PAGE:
Staci Matlock | The New Mexican
Posted: Friday, November 09, 2012 - 1
If the city of Santa Fe’s energy specialist, Nick Schiavo, had his way, all the electricity needed to power municipal buildings would come from renewable energy.
But that would take more rooftops, land and money than the city can drum up at the moment. Still, with support from city officials, local businesses and the community, Schiavo said the city is on track to rely on solar for 20 percent of the total power demand used by the municipality by next year.
Currently, the city has a little more than 2.5 megawatts of installed direct current available, mostly from solar photovoltaic panels. Planned solar power systems will add another 1.7 megawatts in the next year.
All the solar photovoltaic systems are tied into the electric grid managed by Public Service Company of New Mexico. The solar power is tracked separately and reduces the city’s electric bill from PNM. It also reduces the amount of electricity the city needs from PNM’s coal-fired power plants.
The latest addition is at the city’s Fire Station No. 3 on Cerrillos Road, which now sports 62 solar photovoltaic panels on the facility’s roof and on ground trackers. The panels will produce about 28,000 kilowatt-hours of power a year, or about a third of the electricity used at the facility.
High school students, local businesses and the nonprofit group New Energy Economy raised money for the system, which was installed by Santa Fe-based Positive Energy. The project also was used to train students from Santa Fe Community College’s green technology program.
Other solar projects are located at the city’s wastewater treatment facility, at the joint city-county river diversion project near the Rio Grande, at the Santa Fe Community Convention Center and at the municipal transit yard. Most of the solar photovoltaic projects cost the city almost nothing to install. Third-party companies, such as SunEdison, leased space from the city and installed the systems.
The companies get solar tax credits for which the city doesn’t qualify. In turn, the city doesn’t have to pay up front to install the systems but can purchase the electricity produced at a set rate. The city will be able to buy the systems from the companies after 11 years “at a greatly reduced price from the original construction cost,” Schiavo said. “I still think it is a great investment for the city to buy at that juncture.”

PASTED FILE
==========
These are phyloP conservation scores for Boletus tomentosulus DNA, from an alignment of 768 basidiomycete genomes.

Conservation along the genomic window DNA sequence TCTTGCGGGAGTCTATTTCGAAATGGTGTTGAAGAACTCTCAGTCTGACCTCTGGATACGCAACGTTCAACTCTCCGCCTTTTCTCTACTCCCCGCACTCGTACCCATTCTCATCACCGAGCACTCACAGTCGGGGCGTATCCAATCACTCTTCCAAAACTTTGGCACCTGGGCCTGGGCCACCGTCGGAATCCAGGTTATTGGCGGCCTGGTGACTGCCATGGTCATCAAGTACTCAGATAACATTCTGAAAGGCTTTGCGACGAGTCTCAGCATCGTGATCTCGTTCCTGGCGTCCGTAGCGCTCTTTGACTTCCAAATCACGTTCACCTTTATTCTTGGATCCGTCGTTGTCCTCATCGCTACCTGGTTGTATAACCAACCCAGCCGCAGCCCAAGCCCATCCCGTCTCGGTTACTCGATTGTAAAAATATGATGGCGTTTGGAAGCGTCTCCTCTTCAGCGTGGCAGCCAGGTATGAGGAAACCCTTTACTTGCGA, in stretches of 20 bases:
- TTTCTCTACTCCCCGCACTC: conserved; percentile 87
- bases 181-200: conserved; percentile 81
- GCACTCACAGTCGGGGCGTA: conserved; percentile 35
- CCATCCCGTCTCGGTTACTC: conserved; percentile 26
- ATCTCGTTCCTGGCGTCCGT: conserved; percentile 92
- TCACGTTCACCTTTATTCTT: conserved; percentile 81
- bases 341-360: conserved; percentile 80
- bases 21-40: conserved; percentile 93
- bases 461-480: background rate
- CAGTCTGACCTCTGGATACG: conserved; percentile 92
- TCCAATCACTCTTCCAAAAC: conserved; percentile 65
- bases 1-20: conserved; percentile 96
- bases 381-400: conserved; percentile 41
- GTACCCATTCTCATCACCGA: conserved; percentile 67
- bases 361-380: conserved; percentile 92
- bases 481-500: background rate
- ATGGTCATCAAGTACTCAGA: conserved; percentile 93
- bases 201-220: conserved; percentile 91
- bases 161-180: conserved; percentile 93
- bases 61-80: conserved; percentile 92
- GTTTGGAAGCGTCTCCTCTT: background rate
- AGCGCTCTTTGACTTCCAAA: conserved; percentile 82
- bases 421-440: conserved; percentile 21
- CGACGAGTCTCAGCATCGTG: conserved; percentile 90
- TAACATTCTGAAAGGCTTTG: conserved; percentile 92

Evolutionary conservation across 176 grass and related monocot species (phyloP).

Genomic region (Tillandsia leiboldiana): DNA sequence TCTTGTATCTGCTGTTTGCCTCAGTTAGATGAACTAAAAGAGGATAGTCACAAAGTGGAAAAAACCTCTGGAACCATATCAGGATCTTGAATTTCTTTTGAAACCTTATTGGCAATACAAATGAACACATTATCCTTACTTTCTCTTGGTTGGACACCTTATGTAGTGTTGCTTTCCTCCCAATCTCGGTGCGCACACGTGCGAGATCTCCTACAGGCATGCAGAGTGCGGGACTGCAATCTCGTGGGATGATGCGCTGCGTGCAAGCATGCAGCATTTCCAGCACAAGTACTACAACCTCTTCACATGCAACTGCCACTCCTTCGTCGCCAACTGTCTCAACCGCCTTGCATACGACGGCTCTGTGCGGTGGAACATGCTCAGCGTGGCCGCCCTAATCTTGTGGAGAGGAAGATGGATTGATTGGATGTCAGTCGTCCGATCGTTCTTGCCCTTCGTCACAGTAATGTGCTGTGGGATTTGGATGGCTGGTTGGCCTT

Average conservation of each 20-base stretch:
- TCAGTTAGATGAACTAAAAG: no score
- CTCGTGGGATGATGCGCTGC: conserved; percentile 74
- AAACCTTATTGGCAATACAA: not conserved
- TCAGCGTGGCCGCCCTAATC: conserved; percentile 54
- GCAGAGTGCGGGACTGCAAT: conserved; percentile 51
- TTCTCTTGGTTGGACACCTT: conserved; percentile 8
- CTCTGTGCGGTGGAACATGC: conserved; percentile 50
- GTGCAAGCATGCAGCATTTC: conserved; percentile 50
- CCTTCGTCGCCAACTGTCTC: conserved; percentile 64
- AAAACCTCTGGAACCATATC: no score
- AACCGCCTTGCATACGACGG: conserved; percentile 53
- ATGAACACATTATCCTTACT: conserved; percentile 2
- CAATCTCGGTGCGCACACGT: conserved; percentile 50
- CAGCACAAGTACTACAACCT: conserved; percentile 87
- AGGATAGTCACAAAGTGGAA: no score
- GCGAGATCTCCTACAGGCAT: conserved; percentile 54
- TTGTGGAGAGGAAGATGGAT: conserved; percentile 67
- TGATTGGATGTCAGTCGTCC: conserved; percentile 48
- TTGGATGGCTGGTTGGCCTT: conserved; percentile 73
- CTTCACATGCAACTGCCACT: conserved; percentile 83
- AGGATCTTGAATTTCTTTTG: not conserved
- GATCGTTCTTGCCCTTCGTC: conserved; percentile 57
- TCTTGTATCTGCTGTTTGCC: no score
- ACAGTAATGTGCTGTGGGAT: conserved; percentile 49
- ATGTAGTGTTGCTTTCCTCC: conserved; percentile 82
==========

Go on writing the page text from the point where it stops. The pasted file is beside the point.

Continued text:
Schiavo estimates the solar power systems save the city more than $200,000 a year.
The city and county, which jointly own and manage the Buckman Direct Diversion Project at the Rio Grande, intend to install a second solar PV system next year but will purchase the panels outright. The system will help power a booster station that pumps the water 1,100 feet uphill from the Rio Grande and through 11 miles of pipeline to a treatment plant. Funding for the project is coming from the U.S. Environmental Protection Agency through the New Mexico Finance Authority.
Schiavo said he intends to buy solar panels outright to install on parking covers at the Genoveva Chavez Community Center as well. “Costs have come down considerably for panels,” he said. Five years ago, PV cost about $10 per installed watt. The price now is about $3 per watt.
He’s looked at wind power and geothermal, but right now solar remains the most viable renewable-energy option for Santa Fe. “At the end of the day, we get such good sun, that’s where we should keep putting our money,” he said.
Santa Fe County also is adding solar to the new courthouse under construction on Sandoval Street. The county’s energy specialist, Erik Aaboe, said Positive Energy will install a 100-kilowatt system on the roof that will supply about 20 percent of the building’s electrical needs. The total cost of the project is $350,000, and Aaboe estimates a 5 percent rate of return on the investment from the offset cost of buying PNM’s electricity and from a credit paid by the company.
Aaboe said the county’s bigger focus right now is reducing the energy used in existing buildings. As heating, cooling and lighting equipment wears out, the county is buying more energy-efficient replacements.
There is only so much public roof space and public open space available to install renewable-energy systems. Schiavo is looking at what other towns, such as Taos, are doing to increase renewable energy after available municipal roof space is used. Kit Carson Electric Cooperative in Taos is trying an unusual community solar project that Schiavo thinks might work in Santa Fe.
Third-party nonprofits that can’t take advantage of solar tax credits — such as schools and churches — offer roof space for a solar PV system. Residents purchase the solar panels and get the power. Kit Carson manages and maintains the system. Currently, a resident can buy a panel for about $845, far below what it would cost to install a complete system on their own rooftop.
Schiavo said he plans to meet with PNM and discuss Santa Fe’s options.
PNM has 527 customers in Santa Fe who have their own solar power systems interconnected to the utility’s grid, with a capacity of 1.5 megawatts of electricity, and 40 applications are pending. Statewide, more than 2,800 solar photovoltaic systems are interconnected with the utility’s grid, with a power capacity of 17 megawatts. Another 400 applications are pending for the program, according to PNM. “The program has experienced double-digit growth since 2006,” said Susan Sponar, PNM spokeswoman.